The student must take twelve one-semester courses for a grade, at least six of which must be graduate-level colloquia or seminars. One of the twelve courses must be outside the student’s East Asian country of specialization. The student is required to take Religion 6901, the primary methodology seminar of the Religion Department. Students are also strongly encouraged to take a bibliography course dealing with or appropriate to the country of specialization when available. The methodology and bibliography courses are counted as two of the twelve required courses. The choice of courses must be approved by the student’s adviser and by the DGS. Courses in first-year classical Chinese, first-year classical Japanese and Kanbun can be counted toward the twelve courses. Second-year classical Chinese can be counted as a graduate colloquium/seminar.

II. Language Requirements

Entering students are required to take the language placement examination in their primary East Asian language of specialization (Chinese, Japanese, or Korean) at the beginning of the semester in which they enter the program, unless that language was the primary language of instruction at the institution from which they received the B.A. degree. Requirements for each primary language are as follows:


A. Primary language

1. Students with Chinese as their primary language are required to complete Fifth-year modern Chinese or the equivalent, as well as one year of classical Chinese or the equivalent.

2. Students with Japanese as their primary language are required to complete Fifth-year Japanese or the equivalent as well as one year of classical Japanese or the equivalent. In addition, they are required to complete one semester of Kanbun or one year of classical Chinese.

3. Students with Korean as their primary language are required to complete Fifth-year Korean or the equivalent. In addition, they are required to complete one year of classical Chinese or one semester of Kanbun

B. Second and third languages

In addition to work in their primary language, students are also required to be able to use other research languages as well.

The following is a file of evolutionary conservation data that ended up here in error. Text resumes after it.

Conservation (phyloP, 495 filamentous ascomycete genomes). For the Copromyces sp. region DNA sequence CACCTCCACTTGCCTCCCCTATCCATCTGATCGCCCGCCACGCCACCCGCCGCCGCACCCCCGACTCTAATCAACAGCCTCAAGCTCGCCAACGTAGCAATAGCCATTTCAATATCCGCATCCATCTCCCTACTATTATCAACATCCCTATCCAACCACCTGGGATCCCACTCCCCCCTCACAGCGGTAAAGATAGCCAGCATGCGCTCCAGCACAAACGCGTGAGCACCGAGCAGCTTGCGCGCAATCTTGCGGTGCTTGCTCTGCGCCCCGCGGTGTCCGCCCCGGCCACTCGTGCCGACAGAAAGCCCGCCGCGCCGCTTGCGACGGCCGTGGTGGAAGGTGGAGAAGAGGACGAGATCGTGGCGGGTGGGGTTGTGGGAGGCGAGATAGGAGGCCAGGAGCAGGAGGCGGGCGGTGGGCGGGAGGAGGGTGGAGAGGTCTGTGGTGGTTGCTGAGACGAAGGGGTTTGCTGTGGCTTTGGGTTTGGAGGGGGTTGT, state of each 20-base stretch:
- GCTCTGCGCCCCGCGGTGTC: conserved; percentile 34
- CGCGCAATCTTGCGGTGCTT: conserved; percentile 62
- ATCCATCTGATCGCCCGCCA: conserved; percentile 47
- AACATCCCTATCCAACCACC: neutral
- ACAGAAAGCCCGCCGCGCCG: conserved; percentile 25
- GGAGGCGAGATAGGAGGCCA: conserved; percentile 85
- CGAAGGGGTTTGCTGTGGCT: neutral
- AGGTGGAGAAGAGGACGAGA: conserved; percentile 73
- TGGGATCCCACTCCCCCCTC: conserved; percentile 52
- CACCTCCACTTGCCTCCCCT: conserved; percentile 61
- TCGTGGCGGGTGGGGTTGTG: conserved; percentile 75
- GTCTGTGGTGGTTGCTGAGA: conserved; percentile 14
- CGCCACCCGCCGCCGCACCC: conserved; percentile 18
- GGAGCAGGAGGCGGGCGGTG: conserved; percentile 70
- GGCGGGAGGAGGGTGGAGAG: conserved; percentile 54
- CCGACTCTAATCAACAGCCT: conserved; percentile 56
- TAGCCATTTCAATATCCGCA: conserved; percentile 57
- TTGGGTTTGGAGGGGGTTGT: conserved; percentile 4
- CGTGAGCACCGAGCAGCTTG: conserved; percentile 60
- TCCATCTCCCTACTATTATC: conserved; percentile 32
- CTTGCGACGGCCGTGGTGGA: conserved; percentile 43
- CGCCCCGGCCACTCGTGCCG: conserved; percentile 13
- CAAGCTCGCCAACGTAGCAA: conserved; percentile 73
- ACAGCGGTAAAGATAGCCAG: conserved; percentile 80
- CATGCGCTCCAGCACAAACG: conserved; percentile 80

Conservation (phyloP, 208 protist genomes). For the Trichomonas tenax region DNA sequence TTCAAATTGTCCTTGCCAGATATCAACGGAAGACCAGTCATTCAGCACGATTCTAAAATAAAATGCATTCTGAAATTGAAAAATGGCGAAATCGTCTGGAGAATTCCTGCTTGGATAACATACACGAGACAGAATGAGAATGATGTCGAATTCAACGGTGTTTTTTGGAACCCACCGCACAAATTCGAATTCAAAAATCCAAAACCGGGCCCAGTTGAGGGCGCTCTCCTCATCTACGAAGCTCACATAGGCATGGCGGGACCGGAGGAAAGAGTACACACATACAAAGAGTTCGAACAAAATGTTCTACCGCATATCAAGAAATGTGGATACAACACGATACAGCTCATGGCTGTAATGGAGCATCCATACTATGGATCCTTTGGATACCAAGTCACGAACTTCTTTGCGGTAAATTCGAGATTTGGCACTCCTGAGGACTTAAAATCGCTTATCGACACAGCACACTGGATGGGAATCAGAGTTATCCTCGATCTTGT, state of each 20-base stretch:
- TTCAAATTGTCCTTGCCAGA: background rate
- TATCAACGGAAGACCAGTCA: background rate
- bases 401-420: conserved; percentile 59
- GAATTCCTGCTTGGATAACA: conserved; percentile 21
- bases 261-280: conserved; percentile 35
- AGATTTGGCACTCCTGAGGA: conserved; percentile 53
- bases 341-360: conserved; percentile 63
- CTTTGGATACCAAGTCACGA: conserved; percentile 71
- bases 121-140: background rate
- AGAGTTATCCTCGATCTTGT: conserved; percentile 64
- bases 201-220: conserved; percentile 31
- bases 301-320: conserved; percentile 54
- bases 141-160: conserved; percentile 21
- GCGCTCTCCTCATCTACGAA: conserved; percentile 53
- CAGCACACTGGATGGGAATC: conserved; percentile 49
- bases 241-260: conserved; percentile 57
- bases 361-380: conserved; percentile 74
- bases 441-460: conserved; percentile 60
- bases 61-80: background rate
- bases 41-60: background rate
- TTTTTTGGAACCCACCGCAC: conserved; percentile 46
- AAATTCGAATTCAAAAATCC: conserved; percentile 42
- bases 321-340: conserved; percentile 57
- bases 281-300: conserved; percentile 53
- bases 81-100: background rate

1. Students with Chinese as their primary language are required to also complete two years of Japanese or the equivalent. In addition, they are expected to complete either the equivalent of two years of a European language or two years of a third language in either classical or modern form chosen in consultation with the adviser.

2. Students with Japanese as their primary language are expected to complete the equivalent of two years of European language or two years of a second Asian language in either classical or modern form, in consultation with adviser.

3. Students with Korean as their primary language are required to complete the equivalent of two years of modern Japanese or Chinese. In addition, they are required to complete the equivalent of two years of one European language, to be chosen in consultation with the adviser.

III. M.Phil. Oral Examinations

The student must take a two-hour comprehensive oral examination in three or four subject areas defined in consultation with the advisor and the DGS. Normally, one of these subject areas is outside the student’s country of specialization. The committee for the oral examination, which is put together by the advisor, consists of three or more faculty members. It is up to the student to consult carefully with the advisor and DGS in constructing an effective program and schedule. The oral examination is normally taken at the end of the third year (but no later than the end of the fourth year, or third year for those with full advanced standing) of Ph.D. study.

IV. Ph.D. Dissertation Prospectus

PhD students are required to write and defend the dissertation prospectus within six months of completing the M.Phil. oral examinations. The student must pass an one-hour oral defense of the dissertation prospectus before his or her M.Phil oral examination committee or before a dissertation prospectus committee selected by the advisor.
The prospectus, which is at least 10 pages plus a bibliography, is usually a revision of the grant proposal submitted to outside funders at the beginning of the third year for dissertation research in Asia. The prospectus defense may be carried out in conjunction with the M. Phil oral examination, or it may be taken afterwards, before leaving for dissertation research.

V. MA Degree and Advanced Standing

 Same as in EALAC Requirements (above).